Study | Gschwandtner et al. (2015): study GB 2012 |

Title | On the Relationship between Lifestyle and Happiness in the UK. |

Source | Paper for 89th Annual Conference of AES, 2015, 1 - 33, Warwick, England |

URL | http://econpapers.repec.org/paper/agsaesc15/204199.htm |

Public | 16+ aged, general public UK, 2012 |

Sample | Probability multistage stratified area sample |

Non-Response | |

Respondents N = | 31946 |

Correlate | |

Author's label | Average daily portions of fruits and vegetables |

Page in Source | table 1 + 2 |

Our classification | Healthy eating |

Operationalization | Average daily portions of fruit and vegetables 1: none (reference) 2: 1-2 3: 2-3 4: 3-4 5: 4-5 |

Observed distribution | Males: M = 3,86; SD = 3,06. Females: M = 3,02; SD = 2,74 |

Observed Relation with Happiness | ||

Happiness Measure | Statistics | Elaboration/Remarks |

O-SLW-u-sq-n-7-e | b=+ s | 1-2 portions per day (vs none) - males: +.09 (05) - females + 15 (01) |

O-SLW-u-sq-n-7-e | b=+ s | 2-3 portions per day (vs none) - males: +.16 (01) - females + 14 (01) |

O-SLW-u-sq-n-7-e | b=+ s | 3-4 portions per day (vs none) - males: +.19 (01) - females + 27 (01) |

O-SLW-u-sq-n-7-e | b=+ s | 4-5 portions per day (vs none) - males: +.20 (01) - females + 30 (01) b's controled for: - socio-economic backgroud (parents education) - age - education - marital status - age of youngest child - ethnicity - employment status - region - health behavior - days walk - sporting |

O-SLW-u-sq-n-7-e | b-iv=+ | Stronger effects in instrumental variable analysis in which the net effect of sporting on happiness is controled. This suggest a causal effect of fruit/vegagetable consumption on happiness |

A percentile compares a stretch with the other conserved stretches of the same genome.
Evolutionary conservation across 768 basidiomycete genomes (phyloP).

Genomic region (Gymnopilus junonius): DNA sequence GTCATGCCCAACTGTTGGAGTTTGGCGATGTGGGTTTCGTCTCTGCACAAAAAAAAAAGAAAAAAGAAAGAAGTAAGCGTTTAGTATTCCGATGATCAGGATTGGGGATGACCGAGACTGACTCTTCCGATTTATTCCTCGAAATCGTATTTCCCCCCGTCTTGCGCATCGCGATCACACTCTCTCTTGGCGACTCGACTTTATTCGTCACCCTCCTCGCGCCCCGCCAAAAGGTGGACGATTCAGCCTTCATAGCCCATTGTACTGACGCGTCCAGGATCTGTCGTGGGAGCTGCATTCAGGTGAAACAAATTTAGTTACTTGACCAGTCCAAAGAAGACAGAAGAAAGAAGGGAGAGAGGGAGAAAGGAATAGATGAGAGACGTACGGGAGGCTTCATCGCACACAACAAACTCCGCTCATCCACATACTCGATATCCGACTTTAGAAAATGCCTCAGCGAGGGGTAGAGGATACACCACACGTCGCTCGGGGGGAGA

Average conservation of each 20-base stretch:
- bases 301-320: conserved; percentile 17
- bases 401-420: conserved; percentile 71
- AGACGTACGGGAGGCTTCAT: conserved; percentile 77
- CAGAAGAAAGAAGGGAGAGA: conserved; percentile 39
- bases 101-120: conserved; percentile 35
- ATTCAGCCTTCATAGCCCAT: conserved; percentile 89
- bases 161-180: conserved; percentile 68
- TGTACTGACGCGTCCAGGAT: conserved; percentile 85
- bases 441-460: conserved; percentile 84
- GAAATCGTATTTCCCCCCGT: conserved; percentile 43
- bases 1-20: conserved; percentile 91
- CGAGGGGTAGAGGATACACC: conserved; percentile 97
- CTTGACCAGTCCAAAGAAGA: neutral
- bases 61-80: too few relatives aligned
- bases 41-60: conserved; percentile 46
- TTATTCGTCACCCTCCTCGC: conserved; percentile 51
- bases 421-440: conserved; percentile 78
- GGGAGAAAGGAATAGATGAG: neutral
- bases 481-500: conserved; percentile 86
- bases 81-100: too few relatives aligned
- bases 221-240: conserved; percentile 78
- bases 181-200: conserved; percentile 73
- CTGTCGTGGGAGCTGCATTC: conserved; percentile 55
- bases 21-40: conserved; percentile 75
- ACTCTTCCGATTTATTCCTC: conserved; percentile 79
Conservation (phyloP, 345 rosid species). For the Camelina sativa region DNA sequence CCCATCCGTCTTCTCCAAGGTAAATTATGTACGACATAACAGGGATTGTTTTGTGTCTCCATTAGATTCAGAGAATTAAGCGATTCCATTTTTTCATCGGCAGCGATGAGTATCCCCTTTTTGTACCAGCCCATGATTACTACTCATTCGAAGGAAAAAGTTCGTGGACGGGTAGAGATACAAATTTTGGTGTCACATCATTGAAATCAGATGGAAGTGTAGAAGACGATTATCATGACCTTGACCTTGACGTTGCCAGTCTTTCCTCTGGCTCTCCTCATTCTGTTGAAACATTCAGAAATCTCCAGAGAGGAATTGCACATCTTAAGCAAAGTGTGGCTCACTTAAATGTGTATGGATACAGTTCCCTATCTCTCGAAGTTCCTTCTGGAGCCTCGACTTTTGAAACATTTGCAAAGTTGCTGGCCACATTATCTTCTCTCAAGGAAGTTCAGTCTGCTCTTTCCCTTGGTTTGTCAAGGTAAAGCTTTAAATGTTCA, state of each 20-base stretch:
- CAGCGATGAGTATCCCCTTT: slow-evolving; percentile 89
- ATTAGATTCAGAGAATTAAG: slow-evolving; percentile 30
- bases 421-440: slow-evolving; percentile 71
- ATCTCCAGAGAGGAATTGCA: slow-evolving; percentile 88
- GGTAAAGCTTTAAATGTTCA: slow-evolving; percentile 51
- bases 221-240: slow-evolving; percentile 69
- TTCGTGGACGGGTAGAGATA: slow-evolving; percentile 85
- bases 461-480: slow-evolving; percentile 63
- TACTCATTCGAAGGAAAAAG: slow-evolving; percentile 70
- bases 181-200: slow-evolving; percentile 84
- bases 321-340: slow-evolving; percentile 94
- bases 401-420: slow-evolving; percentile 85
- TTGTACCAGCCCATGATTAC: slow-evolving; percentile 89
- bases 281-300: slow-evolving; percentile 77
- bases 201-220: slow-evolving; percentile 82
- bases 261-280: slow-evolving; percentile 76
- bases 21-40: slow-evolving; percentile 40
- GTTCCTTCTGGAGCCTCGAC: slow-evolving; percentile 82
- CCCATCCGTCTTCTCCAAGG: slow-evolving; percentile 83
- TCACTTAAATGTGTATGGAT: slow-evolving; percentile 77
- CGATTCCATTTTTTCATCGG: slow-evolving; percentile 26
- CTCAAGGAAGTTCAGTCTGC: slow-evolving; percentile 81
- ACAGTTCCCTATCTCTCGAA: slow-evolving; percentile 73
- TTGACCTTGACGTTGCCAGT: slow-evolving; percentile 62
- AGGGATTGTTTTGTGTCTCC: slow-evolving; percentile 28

Appendix 1: Happiness measures used

Code | Full Text |

O-SLW-u-sq-n-7-e | Selfreport on single question: How dissatisfied or satisfied are you with your life as a whole? 1 not satisfied at all 2 3 4 5 6 7 completely satisfied |

Appendix 2: Statistics used

Symbol | Explanation |

b | REGRESSION COEFFICIENT (non-standardized) by LEAST SQUARES (OLS) Type: test statistic Measurement level: Correlate: metric, Happiness: metric Theoretical range: unlimited Meaning: b > 0 A higher correlate level corresponds with a higher happiness rating on average. B < 0 A higher correlate level corresponds with a lower happiness rating on average. B = 0 Not any correlation with the relevant correlate. |

b-iv | REGRESSION COEFFICIENT in regression ananlysis with instrumental variable as one or more explanatory variables Type: test statistic. Correlate level: metric, Happiness level: metric Theoretical range: unlimited The instrument must be correlated with the endogenous explanatory variables, conditionally on the other covariates. If this correlation is strong, then the instrument is said to have a strong first stage. A weak correlation may provide misleading inferences about parameter estimates and standard errors. The instrument cannot be correlated with the error term in the explanatory equation, conditionally on the other covariates. In other words, the instrument cannot suffer from the same problem as the original predicting variable. If this condition is met, then the instrument is said to satisfy the exclusion restriction. See Mardia Kent & Bibby (1979): Multivariate Analysis |

Ruut Veenhoven, World Database of Happiness, Collection of Correlational Findings, Erasmus University Rotterdam.

https://worlddatabaseofhappiness.eur.nl